What Have We Learned...?
language at sprynet.com
Wed Dec 1 21:16:33 UTC 2010
I found one by-product from our recent discussion truly heartening: I
actually received just one or two off-line messages admonishing me that I
came across as an ignorant amateur, totally unaware of the depth and glory
attained by mainstream linguistics. And this of course explained why so few
true professionals had bothered to respond on-line. But even these messages
were rather friendly and apologetic in tone. So let me also be as apologetic
as I can for what follows.
This was in fact a far cry from the response I first met with back in 1991,
about five years before the Web, when using UNIX modules I crept onto the
USENET group sci.lang.translation, then a hot bed of TGG, to dispute the
various reigning dogmas. On that occasion I was roundly denounced as a rank,
untrained novice, a mere translator who had no right to post on the group at
Not to mention the uproar I provoked when I began publishing articles as
early as 1987 questioning these same dogmas in the pages of "Language
Monthly," "Language Technology," "Language International," "Sci-Tech
Translation Journal" (along with its electronic heir "Translation Journal"),
and the "ATA Chronicle." Or when I dared to introduce my complaints on that
holiest of holy TGG USENET sanctuaries, alt.fan.noam-chomsky.
And let's not forget the even more outraged cries that rang out ten years
ago when I first published my "33 Reasons Why the Chomskyans Are Mistaken"
(soon with help from Sergio Navega to become "44 Reasons...") on
language-related newsgroups and my own website ten years ago.
Consistent throughout all these complaints was the assumption by my critics
that they were true professionals, and I was nothing but a total amateur,
someone who could never even hope to realize how totally all my arguments
had long ago been demolished by TGG experts.
I found this remarkably amusing, since as early as 1990 I had begun writing
my invited paper "Limitations of Computers As Translation Tools," published
by Routledge in 1992 in John Newton's "Computers in Translation: A Practical
Appraisal," alongside papers by a number of MT and Linguistics figures.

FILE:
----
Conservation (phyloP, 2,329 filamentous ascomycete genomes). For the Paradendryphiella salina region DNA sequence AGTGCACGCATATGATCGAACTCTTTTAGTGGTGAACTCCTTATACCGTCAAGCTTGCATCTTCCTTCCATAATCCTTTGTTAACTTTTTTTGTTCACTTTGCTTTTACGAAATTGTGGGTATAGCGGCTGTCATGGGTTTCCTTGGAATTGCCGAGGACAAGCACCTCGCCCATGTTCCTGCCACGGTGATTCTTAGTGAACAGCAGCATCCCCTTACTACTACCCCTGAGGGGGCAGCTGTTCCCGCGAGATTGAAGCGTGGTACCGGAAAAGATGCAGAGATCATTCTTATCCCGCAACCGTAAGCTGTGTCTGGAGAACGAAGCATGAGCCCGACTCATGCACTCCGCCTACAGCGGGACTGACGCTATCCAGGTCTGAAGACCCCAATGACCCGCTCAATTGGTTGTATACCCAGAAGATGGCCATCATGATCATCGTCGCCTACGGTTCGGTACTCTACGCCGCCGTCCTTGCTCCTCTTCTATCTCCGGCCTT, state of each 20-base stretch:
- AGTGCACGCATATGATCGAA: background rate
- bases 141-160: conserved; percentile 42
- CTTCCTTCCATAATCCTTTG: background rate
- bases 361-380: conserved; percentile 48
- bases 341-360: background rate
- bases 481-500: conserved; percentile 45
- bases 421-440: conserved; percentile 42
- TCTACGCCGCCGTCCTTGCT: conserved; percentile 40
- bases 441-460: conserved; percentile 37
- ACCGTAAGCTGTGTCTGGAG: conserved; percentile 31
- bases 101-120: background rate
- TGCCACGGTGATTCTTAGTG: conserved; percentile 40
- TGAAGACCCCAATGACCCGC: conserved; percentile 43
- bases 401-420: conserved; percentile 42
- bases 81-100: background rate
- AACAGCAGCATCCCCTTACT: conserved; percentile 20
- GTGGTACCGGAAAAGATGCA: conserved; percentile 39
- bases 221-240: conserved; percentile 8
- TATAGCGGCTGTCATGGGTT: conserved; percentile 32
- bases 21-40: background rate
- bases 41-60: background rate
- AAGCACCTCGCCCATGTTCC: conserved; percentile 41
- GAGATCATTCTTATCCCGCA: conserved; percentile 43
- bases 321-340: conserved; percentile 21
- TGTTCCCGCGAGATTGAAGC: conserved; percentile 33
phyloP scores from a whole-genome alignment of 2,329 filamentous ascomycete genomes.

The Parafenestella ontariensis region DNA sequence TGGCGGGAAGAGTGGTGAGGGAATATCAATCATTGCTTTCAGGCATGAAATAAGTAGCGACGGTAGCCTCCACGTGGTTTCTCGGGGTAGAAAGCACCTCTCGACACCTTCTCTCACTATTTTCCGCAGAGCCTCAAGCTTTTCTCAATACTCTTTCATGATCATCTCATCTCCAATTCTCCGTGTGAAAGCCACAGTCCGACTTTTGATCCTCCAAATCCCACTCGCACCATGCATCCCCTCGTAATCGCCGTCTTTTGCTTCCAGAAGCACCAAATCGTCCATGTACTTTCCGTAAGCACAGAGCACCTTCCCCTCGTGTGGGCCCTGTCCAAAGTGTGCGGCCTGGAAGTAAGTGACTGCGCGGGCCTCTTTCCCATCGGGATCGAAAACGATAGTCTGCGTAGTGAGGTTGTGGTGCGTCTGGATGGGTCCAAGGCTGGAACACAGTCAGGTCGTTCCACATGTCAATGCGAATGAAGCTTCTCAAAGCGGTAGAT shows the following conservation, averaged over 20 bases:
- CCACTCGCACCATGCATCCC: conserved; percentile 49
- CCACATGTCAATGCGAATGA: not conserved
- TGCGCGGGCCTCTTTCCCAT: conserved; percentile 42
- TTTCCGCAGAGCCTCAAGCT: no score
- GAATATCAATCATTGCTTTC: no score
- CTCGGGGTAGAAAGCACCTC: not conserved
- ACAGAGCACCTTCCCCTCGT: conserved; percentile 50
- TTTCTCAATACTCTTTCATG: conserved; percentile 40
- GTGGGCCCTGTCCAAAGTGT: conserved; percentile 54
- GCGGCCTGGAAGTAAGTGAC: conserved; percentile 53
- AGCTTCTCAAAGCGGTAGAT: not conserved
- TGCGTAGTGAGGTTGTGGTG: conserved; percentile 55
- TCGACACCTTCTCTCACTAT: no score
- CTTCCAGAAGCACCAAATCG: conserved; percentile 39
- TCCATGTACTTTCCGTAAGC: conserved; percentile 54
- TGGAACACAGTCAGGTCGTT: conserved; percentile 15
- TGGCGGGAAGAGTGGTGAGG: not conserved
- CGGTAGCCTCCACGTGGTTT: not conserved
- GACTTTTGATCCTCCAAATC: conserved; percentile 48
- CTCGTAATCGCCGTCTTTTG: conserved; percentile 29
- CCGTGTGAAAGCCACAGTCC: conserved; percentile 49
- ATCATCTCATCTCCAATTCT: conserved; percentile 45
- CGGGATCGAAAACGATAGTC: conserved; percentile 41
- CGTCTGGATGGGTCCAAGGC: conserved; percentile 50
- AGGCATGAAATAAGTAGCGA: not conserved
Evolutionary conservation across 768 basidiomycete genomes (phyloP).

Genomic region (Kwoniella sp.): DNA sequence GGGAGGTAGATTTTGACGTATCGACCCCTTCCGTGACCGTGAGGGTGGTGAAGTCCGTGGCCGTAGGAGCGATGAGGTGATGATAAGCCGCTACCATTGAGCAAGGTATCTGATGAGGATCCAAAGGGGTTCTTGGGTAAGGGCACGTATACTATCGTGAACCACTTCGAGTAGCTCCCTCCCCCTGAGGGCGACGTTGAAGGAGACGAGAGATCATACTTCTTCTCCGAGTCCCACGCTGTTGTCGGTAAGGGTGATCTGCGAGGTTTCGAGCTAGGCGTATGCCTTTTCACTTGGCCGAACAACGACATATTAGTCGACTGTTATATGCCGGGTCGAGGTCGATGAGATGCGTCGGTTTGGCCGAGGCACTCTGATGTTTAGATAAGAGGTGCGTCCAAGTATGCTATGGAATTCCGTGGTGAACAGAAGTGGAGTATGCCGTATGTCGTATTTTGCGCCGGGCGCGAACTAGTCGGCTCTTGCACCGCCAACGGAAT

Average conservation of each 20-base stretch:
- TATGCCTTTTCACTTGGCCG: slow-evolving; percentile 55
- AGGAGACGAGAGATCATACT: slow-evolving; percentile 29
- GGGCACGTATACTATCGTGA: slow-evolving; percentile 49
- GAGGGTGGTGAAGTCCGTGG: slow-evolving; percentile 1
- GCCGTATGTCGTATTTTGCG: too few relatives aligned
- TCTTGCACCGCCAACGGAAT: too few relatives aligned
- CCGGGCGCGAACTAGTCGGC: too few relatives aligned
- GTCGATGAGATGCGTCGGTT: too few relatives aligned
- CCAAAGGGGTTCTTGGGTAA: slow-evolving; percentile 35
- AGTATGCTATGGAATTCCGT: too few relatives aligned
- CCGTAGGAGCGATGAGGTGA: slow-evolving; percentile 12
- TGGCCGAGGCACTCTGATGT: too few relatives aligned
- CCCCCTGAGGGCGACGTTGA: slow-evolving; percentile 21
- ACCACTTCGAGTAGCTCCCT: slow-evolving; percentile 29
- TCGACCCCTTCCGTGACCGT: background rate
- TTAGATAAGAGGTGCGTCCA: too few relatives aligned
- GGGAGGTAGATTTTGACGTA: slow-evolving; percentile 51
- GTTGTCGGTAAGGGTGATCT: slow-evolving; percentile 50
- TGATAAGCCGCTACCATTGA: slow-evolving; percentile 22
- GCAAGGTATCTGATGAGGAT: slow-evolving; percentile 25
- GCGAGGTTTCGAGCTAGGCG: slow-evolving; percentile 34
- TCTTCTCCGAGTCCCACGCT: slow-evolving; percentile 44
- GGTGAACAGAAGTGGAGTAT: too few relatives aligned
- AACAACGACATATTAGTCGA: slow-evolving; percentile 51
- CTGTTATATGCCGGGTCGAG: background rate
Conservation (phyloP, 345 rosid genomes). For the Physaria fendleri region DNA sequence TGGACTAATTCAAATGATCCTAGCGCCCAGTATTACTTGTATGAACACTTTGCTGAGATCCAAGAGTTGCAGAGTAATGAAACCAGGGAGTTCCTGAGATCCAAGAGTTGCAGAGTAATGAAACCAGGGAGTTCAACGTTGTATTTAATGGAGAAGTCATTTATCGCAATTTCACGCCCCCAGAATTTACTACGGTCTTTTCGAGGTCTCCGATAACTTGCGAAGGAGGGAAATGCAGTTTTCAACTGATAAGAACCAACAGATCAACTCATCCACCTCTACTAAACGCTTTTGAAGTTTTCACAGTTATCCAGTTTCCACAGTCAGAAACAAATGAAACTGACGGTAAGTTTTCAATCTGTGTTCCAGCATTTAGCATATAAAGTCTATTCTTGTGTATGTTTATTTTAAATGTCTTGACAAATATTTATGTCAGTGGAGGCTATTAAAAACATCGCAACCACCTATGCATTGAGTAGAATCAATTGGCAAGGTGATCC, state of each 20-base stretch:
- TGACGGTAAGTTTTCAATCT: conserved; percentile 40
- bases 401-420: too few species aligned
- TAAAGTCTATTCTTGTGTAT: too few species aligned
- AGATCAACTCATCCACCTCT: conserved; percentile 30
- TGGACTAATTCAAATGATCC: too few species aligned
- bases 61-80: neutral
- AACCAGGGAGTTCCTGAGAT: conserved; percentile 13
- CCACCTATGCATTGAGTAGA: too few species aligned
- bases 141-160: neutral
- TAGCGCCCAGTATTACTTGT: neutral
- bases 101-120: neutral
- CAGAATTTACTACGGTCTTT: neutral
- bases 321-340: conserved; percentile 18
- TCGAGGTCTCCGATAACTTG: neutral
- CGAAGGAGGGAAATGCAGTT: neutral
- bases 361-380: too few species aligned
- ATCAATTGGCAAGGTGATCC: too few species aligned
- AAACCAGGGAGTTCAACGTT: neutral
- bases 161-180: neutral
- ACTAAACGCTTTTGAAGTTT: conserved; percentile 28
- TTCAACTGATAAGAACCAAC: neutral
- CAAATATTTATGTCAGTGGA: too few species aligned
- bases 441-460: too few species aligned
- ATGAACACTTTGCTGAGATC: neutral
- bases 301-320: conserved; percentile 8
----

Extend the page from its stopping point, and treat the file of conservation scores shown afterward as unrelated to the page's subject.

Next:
In the second section of that essay I demonstrated in no uncertain terms
that the only amateurish arguments were in fact the ones presented by TGG
advocates. I accomplished this by applying the sole applicable standards, as
presented by Leonard Bloomfield in his essay "Secondary and Tertiary
Responses to Language."
Using Bloomfield's benchmarks, it quickly becomes clear that every single
notion in the Chomskyan canon is itself an example of rank amateurism. These
standards still apply today, as you can confirm for yourselves by examining
this piece here:
Once you have reviewed this text, I do not believe you will be able to
refute a single one of its points. As appealing as some mainstream arguments
may sound to the ignorant, no one but an amateur linguist advances the
notion that there is a universal structure underlying all languages, that
any one language is most likely to be a model for learning others, that
"deep structure" and "hard wiring" prove, taking all circumstances into
account, that the creations of one language can be held up as better, wiser,
or richer than those of another (or any other of the many mainstream
In other words, as measured by Bloomfield's standards, all those who
embraced generative arguments proved merely by doing so that they were the
true amateurs, the ones clearly ignorant of language and linguistics.
At this point there is no way of avoiding some truly imposing questions:
Precisely how could an entire school of would-be scholars embrace such a
vacuous theory, what made them coalesce around this theory in the late
Fifties, and why did these events take place at MIT?
The answer to all three of these questions can be found in a single name:
Wiener's 1948 blockbuster "Cybernetics: Or the Control and Communication in
the Animal and the Machine" was probably as available on the shelves of
would-be intellectuals--and as little read--as Stephen Hawking's books are
today. Wiener first came to MIT after World War I and remained a
commanding presence there until his death in 1967. A MIT mathematics prize
in his name has been available since that year.
As we all know, Wiener's work set the stage for everything computers have
done--or failed to do--since then, even prefiguring much of artificial
intelligence. So it was neither brave nor creative that a young would-be
linguist in his twenties would have hitched his wagon to the dominant
academic star--if anything it was simply playing safe. Nor is it remotely
surprising that a number of other young linguists would have followed his
But there was an even deeper problem: not only did these young linguists
have no real notion about the workings of language as described by
Bloomfield, but rather that they were almost equally ignorant of computers.
It was assumed at the time that sooner or later computers were capable of
solving everything (or failing that, close to everything). Even then these
machines were conceived on what seemed to be a inconceivably vast scale,